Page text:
Tag Archives: Nicholas Collon

Lucretia at the gravel pit / The Rape of Lucretia / Glyndebourne – 19 October 2013

28 Oct

Rape of LucretiaWho doesn’t love going to Glyndebourne…especially with decent weather. The second visit of the year (trying not to bankrupt myself) was an equally exciting one. Watching Britten’s Lucretia in the house it was written for (OK not quite the same building, the 1946 theatre had only 300 seats and the shape of a local gym, but the intimacy of the scale is near enough the same) was hugely exciting. It is sobering to think that Britten managed to compose Lucretia in four months, the length of time being disproportionate to the level of invention, effectiveness of the orchestration and depth of expression.

Fiona Shaw tackled the awkward ambivalence of the Christian chorus and the idolatrous Roman protagonists with a flattening of the environment to what amounted to an archeological dig.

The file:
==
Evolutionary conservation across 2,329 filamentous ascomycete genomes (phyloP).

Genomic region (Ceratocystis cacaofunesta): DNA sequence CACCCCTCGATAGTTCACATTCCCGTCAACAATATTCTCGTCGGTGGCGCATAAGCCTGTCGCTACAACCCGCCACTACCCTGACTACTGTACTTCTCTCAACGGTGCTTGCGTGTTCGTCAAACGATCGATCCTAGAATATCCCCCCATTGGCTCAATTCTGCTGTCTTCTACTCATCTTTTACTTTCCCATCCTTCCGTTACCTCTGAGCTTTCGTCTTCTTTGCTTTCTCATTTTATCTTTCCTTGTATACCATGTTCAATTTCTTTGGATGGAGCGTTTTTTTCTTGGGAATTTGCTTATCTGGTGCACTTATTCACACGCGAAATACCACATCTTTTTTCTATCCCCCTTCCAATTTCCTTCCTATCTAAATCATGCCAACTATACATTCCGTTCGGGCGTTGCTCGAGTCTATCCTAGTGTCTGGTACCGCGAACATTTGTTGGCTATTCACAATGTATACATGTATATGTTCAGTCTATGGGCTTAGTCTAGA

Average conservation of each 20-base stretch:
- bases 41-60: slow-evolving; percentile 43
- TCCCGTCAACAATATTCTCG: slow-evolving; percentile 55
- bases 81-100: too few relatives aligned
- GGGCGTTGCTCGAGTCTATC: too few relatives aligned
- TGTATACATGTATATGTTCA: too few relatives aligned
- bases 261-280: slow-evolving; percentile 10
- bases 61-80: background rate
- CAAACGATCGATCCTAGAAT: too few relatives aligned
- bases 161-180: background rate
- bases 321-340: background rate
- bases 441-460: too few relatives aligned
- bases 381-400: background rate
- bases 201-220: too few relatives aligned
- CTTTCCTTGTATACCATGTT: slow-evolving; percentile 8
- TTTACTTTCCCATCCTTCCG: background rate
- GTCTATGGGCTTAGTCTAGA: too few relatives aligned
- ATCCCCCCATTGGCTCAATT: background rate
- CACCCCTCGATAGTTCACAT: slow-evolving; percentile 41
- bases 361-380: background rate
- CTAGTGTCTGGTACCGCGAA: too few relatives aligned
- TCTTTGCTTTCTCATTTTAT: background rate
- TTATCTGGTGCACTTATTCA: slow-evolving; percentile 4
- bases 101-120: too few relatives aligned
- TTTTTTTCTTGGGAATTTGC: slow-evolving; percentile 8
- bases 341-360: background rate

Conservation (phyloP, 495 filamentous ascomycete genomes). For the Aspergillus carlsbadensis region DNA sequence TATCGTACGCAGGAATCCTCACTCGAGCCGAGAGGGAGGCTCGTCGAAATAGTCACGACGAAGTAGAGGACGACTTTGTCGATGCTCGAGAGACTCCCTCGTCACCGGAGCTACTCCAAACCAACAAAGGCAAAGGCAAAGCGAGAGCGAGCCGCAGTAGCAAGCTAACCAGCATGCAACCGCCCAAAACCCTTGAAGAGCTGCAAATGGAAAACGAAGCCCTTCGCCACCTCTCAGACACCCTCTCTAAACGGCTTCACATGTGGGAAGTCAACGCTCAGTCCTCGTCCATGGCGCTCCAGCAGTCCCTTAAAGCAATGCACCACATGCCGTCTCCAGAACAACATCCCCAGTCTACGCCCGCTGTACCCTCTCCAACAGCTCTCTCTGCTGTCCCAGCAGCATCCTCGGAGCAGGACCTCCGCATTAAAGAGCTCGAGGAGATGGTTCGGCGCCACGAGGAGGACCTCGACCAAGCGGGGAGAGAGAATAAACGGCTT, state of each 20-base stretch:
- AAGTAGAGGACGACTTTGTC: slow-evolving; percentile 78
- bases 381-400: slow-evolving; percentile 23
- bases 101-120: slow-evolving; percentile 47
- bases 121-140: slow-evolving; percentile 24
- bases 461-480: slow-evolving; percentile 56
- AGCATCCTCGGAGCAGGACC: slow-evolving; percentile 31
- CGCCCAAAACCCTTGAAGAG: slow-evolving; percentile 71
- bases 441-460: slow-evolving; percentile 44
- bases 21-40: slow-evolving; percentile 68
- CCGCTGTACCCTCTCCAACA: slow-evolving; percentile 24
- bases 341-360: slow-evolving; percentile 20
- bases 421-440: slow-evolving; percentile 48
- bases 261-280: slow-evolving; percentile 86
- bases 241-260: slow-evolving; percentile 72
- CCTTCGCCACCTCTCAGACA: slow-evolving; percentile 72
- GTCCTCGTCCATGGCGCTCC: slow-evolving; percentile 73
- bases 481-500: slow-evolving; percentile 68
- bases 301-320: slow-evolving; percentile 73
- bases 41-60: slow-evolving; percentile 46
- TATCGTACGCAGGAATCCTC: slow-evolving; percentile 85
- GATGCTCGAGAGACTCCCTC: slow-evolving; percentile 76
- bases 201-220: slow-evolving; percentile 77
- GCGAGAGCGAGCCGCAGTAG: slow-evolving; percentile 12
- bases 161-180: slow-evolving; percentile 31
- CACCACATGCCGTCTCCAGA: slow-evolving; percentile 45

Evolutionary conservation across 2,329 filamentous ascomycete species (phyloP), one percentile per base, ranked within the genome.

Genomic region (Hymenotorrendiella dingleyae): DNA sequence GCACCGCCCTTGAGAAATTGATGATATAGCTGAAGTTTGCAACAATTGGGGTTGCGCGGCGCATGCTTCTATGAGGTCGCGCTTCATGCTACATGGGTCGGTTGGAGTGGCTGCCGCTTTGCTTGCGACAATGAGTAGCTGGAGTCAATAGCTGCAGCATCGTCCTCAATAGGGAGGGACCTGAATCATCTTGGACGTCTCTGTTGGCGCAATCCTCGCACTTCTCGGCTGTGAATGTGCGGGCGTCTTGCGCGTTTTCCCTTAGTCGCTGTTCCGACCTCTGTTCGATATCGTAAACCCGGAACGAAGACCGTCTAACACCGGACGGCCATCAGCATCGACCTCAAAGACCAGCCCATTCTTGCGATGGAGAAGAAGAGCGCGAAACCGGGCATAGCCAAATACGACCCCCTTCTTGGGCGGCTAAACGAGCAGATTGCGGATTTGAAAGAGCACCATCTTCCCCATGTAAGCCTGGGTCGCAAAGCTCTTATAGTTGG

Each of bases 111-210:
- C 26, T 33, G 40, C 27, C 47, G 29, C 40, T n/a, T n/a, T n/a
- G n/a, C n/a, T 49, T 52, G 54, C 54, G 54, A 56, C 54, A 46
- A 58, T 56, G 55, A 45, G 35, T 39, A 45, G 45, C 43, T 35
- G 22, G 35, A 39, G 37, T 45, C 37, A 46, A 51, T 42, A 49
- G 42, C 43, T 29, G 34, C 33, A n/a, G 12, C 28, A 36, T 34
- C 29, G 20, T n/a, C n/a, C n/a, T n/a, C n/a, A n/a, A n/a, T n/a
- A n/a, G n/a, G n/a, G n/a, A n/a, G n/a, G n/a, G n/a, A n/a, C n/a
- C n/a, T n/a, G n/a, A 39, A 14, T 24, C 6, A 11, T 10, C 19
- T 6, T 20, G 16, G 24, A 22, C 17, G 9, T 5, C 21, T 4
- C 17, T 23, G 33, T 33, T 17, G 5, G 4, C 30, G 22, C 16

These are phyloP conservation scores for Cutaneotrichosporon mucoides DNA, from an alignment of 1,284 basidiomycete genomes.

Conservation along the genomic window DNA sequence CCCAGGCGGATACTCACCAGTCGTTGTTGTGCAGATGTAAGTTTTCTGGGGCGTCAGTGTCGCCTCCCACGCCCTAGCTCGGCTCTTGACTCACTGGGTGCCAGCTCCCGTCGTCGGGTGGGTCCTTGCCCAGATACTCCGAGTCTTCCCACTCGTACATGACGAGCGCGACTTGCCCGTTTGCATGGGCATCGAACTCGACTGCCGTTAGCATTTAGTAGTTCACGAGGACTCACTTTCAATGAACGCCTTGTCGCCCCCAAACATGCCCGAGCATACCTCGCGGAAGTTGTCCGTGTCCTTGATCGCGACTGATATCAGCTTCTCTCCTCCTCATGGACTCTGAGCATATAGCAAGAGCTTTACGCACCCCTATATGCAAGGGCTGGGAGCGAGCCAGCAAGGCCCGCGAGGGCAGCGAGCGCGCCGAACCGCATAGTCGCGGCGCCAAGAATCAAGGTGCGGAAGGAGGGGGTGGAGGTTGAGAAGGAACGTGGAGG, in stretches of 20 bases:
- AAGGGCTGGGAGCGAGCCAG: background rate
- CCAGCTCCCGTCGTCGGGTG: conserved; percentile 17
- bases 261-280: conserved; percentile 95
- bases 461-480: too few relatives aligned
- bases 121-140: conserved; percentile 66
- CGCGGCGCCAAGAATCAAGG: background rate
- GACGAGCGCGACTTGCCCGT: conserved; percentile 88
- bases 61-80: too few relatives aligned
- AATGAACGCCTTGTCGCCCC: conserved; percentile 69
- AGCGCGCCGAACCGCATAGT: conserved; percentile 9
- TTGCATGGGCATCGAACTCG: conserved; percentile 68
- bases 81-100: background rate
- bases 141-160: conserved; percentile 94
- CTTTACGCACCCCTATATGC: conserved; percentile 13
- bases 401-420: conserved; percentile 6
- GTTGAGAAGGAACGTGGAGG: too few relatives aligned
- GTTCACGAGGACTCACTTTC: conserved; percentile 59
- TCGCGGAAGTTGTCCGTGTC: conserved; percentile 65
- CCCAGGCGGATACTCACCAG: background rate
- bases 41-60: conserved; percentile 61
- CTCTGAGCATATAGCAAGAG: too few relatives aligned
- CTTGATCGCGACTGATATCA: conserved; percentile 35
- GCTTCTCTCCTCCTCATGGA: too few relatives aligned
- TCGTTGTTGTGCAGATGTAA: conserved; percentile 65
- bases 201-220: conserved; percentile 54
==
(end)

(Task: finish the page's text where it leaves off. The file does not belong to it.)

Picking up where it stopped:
The curtain opened before the overture to the Male Chorus face down in the black gravel with a spade nearby with only a yellow construction/archaeological dig light on the side. Shaw proposes that the Romans and their sordid tales are excavated from the darkness of this pit and brought to light. An interesting idea that given the touring nature of the production was realised very satisfactorily by Michael Levine. The black cloth covering most of the stage gets propped to create a giant tent for Tarquinius and his soldiers to rest under. A simple but very functional use of stage and minimal props. After the first scene the cloth gets removed revealing the rest of the gravel expanse that is quickly dug up by the two Chorus singers to reveal the footings of a Roman villa. A shorthand way to draw space without the use of a heavy set. The sparseness surely directed our attention to the singers. In a piece of such spare scoring and naked emotion it was a great match. My only qualm would be whether the iconography of an excavation (aside from any ridiculous Time Team analogies) has much currency for a general audience. But overall the bleak blackness of the set in contrast with the backdrop being illuminated to give an impression of the time of day was a moody environment to present one of Britten’s most paired down and darkly beguiling scores. This first chamber opera was the opening salvo for him that possibly culminated in his most beautiful score, The Turn of the Screw another small ensemble piece that packs a big punch.